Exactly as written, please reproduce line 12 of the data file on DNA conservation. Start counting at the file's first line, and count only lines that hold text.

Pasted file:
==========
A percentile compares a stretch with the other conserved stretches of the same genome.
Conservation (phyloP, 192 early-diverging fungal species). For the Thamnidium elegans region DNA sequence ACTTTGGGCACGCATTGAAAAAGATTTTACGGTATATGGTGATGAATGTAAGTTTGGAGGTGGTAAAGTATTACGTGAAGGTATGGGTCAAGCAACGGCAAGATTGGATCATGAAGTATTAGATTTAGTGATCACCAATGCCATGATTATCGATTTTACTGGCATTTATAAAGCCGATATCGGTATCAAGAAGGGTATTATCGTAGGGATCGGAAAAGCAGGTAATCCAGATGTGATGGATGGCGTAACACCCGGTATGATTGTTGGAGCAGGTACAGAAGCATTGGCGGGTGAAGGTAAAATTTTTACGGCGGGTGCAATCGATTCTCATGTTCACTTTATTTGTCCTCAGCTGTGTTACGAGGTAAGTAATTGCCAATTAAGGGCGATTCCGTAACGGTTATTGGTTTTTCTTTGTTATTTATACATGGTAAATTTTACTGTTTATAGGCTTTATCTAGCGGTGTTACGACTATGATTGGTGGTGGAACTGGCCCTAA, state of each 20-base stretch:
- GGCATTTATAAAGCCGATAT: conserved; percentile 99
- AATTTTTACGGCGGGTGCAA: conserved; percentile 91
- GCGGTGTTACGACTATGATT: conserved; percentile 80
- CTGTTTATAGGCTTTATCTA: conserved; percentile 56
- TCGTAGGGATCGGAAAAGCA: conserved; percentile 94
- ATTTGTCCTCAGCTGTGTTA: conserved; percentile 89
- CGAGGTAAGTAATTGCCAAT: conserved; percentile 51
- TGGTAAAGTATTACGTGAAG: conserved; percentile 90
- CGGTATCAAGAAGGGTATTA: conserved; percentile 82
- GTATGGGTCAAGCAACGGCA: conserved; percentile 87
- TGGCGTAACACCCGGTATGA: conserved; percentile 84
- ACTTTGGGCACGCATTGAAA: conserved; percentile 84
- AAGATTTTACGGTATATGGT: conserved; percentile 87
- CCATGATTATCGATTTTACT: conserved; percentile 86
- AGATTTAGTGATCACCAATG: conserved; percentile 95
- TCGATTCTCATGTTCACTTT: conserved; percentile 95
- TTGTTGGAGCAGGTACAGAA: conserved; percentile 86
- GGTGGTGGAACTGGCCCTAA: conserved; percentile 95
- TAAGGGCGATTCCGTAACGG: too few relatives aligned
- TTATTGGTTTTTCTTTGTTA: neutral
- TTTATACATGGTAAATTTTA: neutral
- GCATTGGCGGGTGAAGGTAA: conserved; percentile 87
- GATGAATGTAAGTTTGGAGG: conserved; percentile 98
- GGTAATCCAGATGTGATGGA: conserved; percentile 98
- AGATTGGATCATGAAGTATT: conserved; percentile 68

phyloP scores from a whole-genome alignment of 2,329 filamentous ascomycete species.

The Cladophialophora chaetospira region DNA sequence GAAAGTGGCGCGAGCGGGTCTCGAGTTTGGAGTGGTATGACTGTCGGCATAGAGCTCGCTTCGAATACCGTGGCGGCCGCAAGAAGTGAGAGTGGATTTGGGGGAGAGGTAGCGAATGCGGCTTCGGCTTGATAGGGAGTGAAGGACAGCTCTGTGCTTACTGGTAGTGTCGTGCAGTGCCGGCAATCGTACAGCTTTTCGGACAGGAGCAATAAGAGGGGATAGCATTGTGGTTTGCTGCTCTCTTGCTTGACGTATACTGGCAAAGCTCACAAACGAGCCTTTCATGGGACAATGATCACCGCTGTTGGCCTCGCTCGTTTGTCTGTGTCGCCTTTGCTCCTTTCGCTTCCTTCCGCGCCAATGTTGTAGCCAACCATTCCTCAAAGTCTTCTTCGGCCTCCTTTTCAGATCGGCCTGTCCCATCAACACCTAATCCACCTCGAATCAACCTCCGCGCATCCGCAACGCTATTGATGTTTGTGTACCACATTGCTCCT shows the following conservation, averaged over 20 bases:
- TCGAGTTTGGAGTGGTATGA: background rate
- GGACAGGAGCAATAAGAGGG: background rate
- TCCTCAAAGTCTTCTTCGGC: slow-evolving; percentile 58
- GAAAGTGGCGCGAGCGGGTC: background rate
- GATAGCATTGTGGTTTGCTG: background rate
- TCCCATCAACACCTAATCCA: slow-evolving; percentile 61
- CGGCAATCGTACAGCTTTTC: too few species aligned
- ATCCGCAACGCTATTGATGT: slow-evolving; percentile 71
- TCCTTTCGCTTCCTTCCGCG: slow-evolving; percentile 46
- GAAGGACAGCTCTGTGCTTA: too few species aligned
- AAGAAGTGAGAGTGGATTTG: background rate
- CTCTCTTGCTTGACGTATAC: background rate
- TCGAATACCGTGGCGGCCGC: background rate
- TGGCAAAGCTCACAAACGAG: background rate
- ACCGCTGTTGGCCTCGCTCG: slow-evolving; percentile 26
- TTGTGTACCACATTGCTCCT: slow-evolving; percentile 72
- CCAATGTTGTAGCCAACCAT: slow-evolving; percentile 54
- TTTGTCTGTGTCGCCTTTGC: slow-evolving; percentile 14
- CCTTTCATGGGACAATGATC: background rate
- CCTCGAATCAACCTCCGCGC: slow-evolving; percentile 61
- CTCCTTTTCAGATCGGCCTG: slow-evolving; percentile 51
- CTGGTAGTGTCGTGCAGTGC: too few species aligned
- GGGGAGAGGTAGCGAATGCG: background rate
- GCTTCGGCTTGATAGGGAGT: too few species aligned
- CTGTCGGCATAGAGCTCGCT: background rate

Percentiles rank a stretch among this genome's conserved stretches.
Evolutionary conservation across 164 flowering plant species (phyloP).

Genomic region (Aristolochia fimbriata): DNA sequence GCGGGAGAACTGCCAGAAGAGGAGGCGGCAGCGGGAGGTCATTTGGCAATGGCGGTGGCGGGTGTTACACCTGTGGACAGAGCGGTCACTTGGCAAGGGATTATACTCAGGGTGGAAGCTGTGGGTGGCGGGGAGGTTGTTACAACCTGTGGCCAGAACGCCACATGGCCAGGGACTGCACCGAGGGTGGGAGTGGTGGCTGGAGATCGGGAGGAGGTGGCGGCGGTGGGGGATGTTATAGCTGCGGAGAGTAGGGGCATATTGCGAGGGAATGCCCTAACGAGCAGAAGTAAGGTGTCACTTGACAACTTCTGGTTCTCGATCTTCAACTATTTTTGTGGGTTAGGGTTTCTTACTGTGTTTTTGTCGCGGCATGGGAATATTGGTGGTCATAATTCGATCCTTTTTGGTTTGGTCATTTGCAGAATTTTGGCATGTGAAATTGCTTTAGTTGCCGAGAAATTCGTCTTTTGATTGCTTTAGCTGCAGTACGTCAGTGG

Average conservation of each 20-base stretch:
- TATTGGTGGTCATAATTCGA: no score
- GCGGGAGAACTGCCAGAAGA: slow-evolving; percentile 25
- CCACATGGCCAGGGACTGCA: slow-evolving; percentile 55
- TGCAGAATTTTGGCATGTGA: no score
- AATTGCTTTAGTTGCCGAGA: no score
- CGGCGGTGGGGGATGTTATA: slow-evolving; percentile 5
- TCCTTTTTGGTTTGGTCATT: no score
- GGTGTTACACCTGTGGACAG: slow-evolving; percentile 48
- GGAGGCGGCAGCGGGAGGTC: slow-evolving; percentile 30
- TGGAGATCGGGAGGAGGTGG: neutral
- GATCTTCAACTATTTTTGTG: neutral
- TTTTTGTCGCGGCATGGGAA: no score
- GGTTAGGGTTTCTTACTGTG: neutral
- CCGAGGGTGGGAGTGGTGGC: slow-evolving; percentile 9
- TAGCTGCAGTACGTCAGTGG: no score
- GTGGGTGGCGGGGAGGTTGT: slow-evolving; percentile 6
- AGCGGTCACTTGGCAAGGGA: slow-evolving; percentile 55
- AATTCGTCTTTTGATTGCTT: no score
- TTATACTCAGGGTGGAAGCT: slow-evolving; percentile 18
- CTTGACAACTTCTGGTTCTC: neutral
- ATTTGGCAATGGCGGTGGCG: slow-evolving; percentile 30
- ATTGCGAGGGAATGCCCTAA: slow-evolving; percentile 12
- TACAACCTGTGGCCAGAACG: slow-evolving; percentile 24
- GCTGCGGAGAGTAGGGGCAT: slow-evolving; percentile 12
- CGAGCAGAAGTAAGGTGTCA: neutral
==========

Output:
- GTATGGGTCAAGCAACGGCA: conserved; percentile 87